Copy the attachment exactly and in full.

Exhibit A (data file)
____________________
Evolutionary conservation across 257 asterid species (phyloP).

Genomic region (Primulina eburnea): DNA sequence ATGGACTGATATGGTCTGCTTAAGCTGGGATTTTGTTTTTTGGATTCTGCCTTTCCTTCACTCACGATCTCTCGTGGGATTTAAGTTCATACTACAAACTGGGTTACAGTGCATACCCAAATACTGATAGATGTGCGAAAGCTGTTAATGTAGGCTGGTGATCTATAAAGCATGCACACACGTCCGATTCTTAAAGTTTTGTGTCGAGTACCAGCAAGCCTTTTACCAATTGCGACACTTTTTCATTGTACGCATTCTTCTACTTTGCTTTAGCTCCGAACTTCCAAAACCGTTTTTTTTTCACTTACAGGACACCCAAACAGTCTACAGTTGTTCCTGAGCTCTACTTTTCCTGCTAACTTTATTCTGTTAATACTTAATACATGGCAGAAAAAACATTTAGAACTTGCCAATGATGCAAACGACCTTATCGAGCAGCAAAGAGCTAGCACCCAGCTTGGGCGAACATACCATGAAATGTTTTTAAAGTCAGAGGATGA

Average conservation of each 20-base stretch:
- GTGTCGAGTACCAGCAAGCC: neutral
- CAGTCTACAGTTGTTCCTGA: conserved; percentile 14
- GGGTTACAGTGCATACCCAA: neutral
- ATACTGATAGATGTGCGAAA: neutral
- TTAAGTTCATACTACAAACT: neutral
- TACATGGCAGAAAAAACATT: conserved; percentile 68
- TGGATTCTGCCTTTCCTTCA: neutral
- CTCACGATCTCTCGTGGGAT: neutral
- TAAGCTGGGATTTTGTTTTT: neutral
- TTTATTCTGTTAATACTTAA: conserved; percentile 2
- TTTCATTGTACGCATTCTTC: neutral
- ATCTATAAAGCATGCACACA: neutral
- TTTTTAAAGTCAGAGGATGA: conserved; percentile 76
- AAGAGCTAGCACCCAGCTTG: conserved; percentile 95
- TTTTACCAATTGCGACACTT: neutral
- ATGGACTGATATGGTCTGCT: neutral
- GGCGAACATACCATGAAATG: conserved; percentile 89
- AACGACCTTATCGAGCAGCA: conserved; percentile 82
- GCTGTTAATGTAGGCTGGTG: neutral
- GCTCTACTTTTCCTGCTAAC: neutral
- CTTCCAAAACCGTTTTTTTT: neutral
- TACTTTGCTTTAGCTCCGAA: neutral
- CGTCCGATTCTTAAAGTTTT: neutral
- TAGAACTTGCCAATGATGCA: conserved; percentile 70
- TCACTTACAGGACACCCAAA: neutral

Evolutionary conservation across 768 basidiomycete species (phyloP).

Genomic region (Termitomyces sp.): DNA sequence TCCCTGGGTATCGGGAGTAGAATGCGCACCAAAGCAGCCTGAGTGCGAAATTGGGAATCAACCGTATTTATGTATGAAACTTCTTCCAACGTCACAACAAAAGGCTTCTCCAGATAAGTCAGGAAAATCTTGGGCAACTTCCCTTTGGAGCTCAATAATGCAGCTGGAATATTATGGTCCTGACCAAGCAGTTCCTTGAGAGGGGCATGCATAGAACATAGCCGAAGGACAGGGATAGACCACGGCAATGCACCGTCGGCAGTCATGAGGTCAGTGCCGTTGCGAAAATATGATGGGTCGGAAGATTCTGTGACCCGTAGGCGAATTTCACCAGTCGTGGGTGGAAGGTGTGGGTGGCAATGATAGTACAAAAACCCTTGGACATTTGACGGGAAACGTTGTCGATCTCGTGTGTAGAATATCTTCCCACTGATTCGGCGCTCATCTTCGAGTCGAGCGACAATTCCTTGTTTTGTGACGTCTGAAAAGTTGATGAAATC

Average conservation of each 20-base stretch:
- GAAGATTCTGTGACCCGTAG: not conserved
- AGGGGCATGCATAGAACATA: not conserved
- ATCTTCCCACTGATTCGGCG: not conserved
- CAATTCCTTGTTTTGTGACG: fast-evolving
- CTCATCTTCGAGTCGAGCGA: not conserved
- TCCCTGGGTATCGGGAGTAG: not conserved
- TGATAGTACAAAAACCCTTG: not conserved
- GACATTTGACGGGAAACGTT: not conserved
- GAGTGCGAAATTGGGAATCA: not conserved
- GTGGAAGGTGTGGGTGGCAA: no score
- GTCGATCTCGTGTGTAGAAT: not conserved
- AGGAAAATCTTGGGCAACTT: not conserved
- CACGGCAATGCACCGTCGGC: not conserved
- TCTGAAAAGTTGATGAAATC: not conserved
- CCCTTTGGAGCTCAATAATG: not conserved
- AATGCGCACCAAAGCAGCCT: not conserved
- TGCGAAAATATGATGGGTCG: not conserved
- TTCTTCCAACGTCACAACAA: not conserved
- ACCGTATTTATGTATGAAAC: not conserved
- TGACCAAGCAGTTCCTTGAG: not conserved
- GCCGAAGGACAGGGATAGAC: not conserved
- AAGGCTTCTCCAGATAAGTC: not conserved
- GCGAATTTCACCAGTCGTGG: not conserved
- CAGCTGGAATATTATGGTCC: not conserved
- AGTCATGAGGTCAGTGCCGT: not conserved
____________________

Evolutionary conservation across 257 asterid species (phyloP).

Genomic region (Primulina eburnea): DNA sequence ATGGACTGATATGGTCTGCTTAAGCTGGGATTTTGTTTTTTGGATTCTGCCTTTCCTTCACTCACGATCTCTCGTGGGATTTAAGTTCATACTACAAACTGGGTTACAGTGCATACCCAAATACTGATAGATGTGCGAAAGCTGTTAATGTAGGCTGGTGATCTATAAAGCATGCACACACGTCCGATTCTTAAAGTTTTGTGTCGAGTACCAGCAAGCCTTTTACCAATTGCGACACTTTTTCATTGTACGCATTCTTCTACTTTGCTTTAGCTCCGAACTTCCAAAACCGTTTTTTTTTCACTTACAGGACACCCAAACAGTCTACAGTTGTTCCTGAGCTCTACTTTTCCTGCTAACTTTATTCTGTTAATACTTAATACATGGCAGAAAAAACATTTAGAACTTGCCAATGATGCAAACGACCTTATCGAGCAGCAAAGAGCTAGCACCCAGCTTGGGCGAACATACCATGAAATGTTTTTAAAGTCAGAGGATGA

Average conservation of each 20-base stretch:
- GTGTCGAGTACCAGCAAGCC: neutral
- CAGTCTACAGTTGTTCCTGA: conserved; percentile 14
- GGGTTACAGTGCATACCCAA: neutral
- ATACTGATAGATGTGCGAAA: neutral
- TTAAGTTCATACTACAAACT: neutral
- TACATGGCAGAAAAAACATT: conserved; percentile 68
- TGGATTCTGCCTTTCCTTCA: neutral
- CTCACGATCTCTCGTGGGAT: neutral
- TAAGCTGGGATTTTGTTTTT: neutral
- TTTATTCTGTTAATACTTAA: conserved; percentile 2
- TTTCATTGTACGCATTCTTC: neutral
- ATCTATAAAGCATGCACACA: neutral
- TTTTTAAAGTCAGAGGATGA: conserved; percentile 76
- AAGAGCTAGCACCCAGCTTG: conserved; percentile 95
- TTTTACCAATTGCGACACTT: neutral
- ATGGACTGATATGGTCTGCT: neutral
- GGCGAACATACCATGAAATG: conserved; percentile 89
- AACGACCTTATCGAGCAGCA: conserved; percentile 82
- GCTGTTAATGTAGGCTGGTG: neutral
- GCTCTACTTTTCCTGCTAAC: neutral
- CTTCCAAAACCGTTTTTTTT: neutral
- TACTTTGCTTTAGCTCCGAA: neutral
- CGTCCGATTCTTAAAGTTTT: neutral
- TAGAACTTGCCAATGATGCA: conserved; percentile 70
- TCACTTACAGGACACCCAAA: neutral

Evolutionary conservation across 768 basidiomycete species (phyloP).

Genomic region (Termitomyces sp.): DNA sequence TCCCTGGGTATCGGGAGTAGAATGCGCACCAAAGCAGCCTGAGTGCGAAATTGGGAATCAACCGTATTTATGTATGAAACTTCTTCCAACGTCACAACAAAAGGCTTCTCCAGATAAGTCAGGAAAATCTTGGGCAACTTCCCTTTGGAGCTCAATAATGCAGCTGGAATATTATGGTCCTGACCAAGCAGTTCCTTGAGAGGGGCATGCATAGAACATAGCCGAAGGACAGGGATAGACCACGGCAATGCACCGTCGGCAGTCATGAGGTCAGTGCCGTTGCGAAAATATGATGGGTCGGAAGATTCTGTGACCCGTAGGCGAATTTCACCAGTCGTGGGTGGAAGGTGTGGGTGGCAATGATAGTACAAAAACCCTTGGACATTTGACGGGAAACGTTGTCGATCTCGTGTGTAGAATATCTTCCCACTGATTCGGCGCTCATCTTCGAGTCGAGCGACAATTCCTTGTTTTGTGACGTCTGAAAAGTTGATGAAATC

Average conservation of each 20-base stretch:
- GAAGATTCTGTGACCCGTAG: not conserved
- AGGGGCATGCATAGAACATA: not conserved
- ATCTTCCCACTGATTCGGCG: not conserved
- CAATTCCTTGTTTTGTGACG: fast-evolving
- CTCATCTTCGAGTCGAGCGA: not conserved
- TCCCTGGGTATCGGGAGTAG: not conserved
- TGATAGTACAAAAACCCTTG: not conserved
- GACATTTGACGGGAAACGTT: not conserved
- GAGTGCGAAATTGGGAATCA: not conserved
- GTGGAAGGTGTGGGTGGCAA: no score
- GTCGATCTCGTGTGTAGAAT: not conserved
- AGGAAAATCTTGGGCAACTT: not conserved
- CACGGCAATGCACCGTCGGC: not conserved
- TCTGAAAAGTTGATGAAATC: not conserved
- CCCTTTGGAGCTCAATAATG: not conserved
- AATGCGCACCAAAGCAGCCT: not conserved
- TGCGAAAATATGATGGGTCG: not conserved
- TTCTTCCAACGTCACAACAA: not conserved
- ACCGTATTTATGTATGAAAC: not conserved
- TGACCAAGCAGTTCCTTGAG: not conserved
- GCCGAAGGACAGGGATAGAC: not conserved
- AAGGCTTCTCCAGATAAGTC: not conserved
- GCGAATTTCACCAGTCGTGG: not conserved
- CAGCTGGAATATTATGGTCC: not conserved
- AGTCATGAGGTCAGTGCCGT: not conserved